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Environmental Alkalinity Sensing Mediated By The Transmembrane Guanylyl Cyclase GCY-14 In C. Elegans | 52207

Journal of Neuroscience and Neuropharmacology
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Environmental alkalinity sensing mediated by the transmembrane guanylyl cyclase GCY-14 in C. elegans

4th Global Experts Meeting on Neuropharmacology

Ichiro N Maruyama

Okinawa Institute of Science and Technology, Japan

ScientificTracks Abstracts: Neurochem Neuropharm

DOI: 10.4172/2469-9780.C1.002

Survival requires that living organisms continuously monitor environmental and tissue pH. Animals sense acidic pH using ion channels and G-protein-coupled receptors (GPCRs), but monitoring of alkaline pH is not well understood. We report here that in the nematode Caenorhabditis elegans, a transmembrane receptor-type guanylyl cyclase (RGC), GCY-14, of the ASEL gustatory neuron, plays an essential role in the sensing of extracellular alkalinity. Activation of GCY-14 opens a cGMPgated cation channel encoded by tax-2 and tax-4 genes, resulting in Ca2+ entry into ASEL. Ectopic expression of GCY-14 in other neurons indicates that it accounts for the alkalinity sensing capability. Domain-swapping and site-directed mutagenesis of GCY-14 reveal that GCY-14 functions as a homodimer, in which histidine of the extracellular domains plays a crucial role in alkalinity detection. The Ca2+ entry into the cilia of ASEL induces depolarization of the cilial membrane potential, which in turn activates L-type voltage-gated Ca2+ channels containing an EGL-19 a subunit for active propagation of electrical signals in the dendrite. These results argue that in addition to ion channels and GPCRs, RGCs also play a role in pH sensation in neurons.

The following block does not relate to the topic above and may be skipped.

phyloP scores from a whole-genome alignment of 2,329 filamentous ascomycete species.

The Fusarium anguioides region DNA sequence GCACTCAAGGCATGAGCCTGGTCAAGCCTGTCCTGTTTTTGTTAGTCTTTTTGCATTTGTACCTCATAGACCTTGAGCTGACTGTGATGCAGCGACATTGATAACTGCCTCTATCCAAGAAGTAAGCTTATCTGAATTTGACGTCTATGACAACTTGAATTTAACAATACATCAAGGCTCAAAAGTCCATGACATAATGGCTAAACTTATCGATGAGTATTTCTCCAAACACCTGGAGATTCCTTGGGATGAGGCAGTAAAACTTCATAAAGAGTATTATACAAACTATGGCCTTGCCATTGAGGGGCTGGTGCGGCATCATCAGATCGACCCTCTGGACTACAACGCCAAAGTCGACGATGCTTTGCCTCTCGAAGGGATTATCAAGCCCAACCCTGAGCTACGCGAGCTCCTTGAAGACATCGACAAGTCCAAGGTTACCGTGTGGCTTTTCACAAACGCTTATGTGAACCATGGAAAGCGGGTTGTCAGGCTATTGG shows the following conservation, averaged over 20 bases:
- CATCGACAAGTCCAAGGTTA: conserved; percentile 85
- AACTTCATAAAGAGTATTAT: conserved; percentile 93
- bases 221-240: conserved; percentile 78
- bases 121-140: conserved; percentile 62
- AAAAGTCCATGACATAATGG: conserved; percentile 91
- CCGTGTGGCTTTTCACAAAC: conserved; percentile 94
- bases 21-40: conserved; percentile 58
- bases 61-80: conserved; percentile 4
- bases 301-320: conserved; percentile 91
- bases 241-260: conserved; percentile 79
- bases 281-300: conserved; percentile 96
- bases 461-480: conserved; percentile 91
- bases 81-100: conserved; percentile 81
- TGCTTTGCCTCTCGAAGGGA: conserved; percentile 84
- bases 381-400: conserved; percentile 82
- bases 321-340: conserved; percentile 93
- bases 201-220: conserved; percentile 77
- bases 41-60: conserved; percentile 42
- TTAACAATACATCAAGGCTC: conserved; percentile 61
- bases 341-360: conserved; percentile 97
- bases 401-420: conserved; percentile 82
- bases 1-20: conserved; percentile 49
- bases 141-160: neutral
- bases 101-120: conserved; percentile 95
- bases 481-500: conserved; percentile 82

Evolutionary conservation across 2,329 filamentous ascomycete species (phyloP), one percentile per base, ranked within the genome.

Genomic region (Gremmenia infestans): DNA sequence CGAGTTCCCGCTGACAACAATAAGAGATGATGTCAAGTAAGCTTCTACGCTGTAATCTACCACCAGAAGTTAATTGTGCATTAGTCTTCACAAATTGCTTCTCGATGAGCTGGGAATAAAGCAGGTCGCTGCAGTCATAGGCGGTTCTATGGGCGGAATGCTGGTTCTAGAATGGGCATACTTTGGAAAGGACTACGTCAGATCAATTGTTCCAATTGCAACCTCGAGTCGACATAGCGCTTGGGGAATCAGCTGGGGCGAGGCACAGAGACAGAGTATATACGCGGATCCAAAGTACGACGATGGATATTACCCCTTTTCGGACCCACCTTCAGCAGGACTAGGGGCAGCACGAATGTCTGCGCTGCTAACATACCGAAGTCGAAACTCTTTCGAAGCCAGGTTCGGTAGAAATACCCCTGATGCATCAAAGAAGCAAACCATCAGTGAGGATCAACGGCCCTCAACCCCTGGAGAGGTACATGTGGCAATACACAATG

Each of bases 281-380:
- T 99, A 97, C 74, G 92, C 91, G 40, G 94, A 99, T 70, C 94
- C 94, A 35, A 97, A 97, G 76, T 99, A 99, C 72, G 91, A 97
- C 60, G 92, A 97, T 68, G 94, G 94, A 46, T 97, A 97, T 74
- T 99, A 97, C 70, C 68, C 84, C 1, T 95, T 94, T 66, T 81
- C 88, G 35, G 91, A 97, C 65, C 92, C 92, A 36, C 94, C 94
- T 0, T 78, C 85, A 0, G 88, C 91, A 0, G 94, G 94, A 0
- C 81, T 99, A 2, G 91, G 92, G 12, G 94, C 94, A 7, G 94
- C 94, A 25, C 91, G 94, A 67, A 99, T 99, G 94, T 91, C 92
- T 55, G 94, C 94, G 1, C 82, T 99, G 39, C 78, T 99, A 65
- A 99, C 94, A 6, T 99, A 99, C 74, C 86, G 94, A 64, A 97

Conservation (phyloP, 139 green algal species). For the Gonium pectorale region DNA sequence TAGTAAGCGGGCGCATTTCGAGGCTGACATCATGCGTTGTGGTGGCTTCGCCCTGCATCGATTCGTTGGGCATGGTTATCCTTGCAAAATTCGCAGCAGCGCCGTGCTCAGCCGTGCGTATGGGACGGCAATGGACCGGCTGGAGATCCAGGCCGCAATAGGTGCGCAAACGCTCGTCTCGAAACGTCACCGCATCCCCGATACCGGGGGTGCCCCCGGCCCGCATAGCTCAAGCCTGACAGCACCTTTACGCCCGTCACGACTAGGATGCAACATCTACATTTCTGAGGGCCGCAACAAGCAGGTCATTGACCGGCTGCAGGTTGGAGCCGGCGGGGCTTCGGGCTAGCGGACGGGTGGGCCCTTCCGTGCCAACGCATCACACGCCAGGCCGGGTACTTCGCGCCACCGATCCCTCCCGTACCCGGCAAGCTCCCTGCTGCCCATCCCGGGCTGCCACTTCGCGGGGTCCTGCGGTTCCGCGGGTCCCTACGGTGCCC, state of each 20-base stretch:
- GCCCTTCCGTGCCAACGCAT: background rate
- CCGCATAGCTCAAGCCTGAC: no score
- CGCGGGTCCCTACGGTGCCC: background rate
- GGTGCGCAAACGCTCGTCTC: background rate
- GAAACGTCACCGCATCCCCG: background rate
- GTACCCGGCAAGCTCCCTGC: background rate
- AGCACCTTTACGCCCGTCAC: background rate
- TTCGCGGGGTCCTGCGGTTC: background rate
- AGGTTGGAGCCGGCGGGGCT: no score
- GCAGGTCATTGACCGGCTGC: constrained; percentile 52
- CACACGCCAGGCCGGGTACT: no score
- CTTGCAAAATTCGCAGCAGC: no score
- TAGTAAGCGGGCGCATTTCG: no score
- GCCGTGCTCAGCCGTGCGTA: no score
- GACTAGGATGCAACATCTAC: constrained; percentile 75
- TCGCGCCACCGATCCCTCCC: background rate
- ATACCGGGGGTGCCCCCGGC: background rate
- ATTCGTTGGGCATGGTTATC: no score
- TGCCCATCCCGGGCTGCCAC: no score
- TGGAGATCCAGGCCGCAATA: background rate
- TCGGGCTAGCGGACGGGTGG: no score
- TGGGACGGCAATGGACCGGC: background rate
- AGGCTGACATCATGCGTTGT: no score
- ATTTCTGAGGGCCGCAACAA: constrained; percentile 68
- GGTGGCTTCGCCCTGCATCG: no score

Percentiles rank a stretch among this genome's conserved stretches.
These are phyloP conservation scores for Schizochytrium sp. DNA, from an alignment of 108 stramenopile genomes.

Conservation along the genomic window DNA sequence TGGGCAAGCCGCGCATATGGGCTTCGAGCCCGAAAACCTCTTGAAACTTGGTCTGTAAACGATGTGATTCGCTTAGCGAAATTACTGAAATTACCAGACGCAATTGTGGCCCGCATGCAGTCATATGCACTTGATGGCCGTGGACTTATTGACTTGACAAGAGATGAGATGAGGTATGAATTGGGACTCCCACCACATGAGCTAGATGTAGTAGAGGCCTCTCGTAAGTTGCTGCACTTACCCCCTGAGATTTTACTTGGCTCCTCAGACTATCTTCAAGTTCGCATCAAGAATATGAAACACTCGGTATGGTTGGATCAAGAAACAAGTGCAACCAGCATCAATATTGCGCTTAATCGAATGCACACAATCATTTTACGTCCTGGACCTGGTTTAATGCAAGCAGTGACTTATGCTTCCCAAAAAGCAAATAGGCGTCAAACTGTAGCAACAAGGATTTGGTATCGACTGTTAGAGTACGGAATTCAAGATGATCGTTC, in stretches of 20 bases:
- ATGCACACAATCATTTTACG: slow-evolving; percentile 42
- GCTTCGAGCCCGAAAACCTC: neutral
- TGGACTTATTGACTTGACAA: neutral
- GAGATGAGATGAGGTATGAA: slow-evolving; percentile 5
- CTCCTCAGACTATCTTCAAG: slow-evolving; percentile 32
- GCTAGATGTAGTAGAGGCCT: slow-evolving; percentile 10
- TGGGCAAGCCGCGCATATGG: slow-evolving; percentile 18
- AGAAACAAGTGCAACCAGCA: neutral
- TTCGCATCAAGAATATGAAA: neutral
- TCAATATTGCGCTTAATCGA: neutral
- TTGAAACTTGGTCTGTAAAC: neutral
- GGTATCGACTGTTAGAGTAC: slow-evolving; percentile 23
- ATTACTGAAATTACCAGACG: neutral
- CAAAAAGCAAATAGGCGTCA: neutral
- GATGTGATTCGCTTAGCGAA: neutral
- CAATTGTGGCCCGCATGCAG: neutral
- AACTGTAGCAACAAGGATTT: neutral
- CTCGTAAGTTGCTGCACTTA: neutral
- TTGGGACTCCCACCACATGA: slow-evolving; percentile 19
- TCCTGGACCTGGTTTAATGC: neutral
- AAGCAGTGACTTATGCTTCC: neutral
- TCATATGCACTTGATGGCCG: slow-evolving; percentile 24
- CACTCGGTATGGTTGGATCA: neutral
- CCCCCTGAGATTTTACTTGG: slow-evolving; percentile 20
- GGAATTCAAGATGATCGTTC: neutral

Ichiro N Maruyama is a Professor at the Okinawa Institute of Science and Technology Graduate University (OIST). He received his PhD from The University of Tokyo, Japan. Subsequently, he was trained as a Post-doctoral fellow in MRC Laboratory of Molecular Biology, Cambridge, UK, where he started to work on the nematode Caenorhabditis elegans with an interest in its nervous system. He then moved to The Scripps Research Institute, La Jolla, California, USA, where he started to study molecular mechanisms underlying activation of cell-surface receptors. At OIST, he continues to work on learning, memory and decision-making in C. elegans as well as on molecular mechanisms of transmembrane signaling mediated by cell-surface receptors.

Email: [email protected]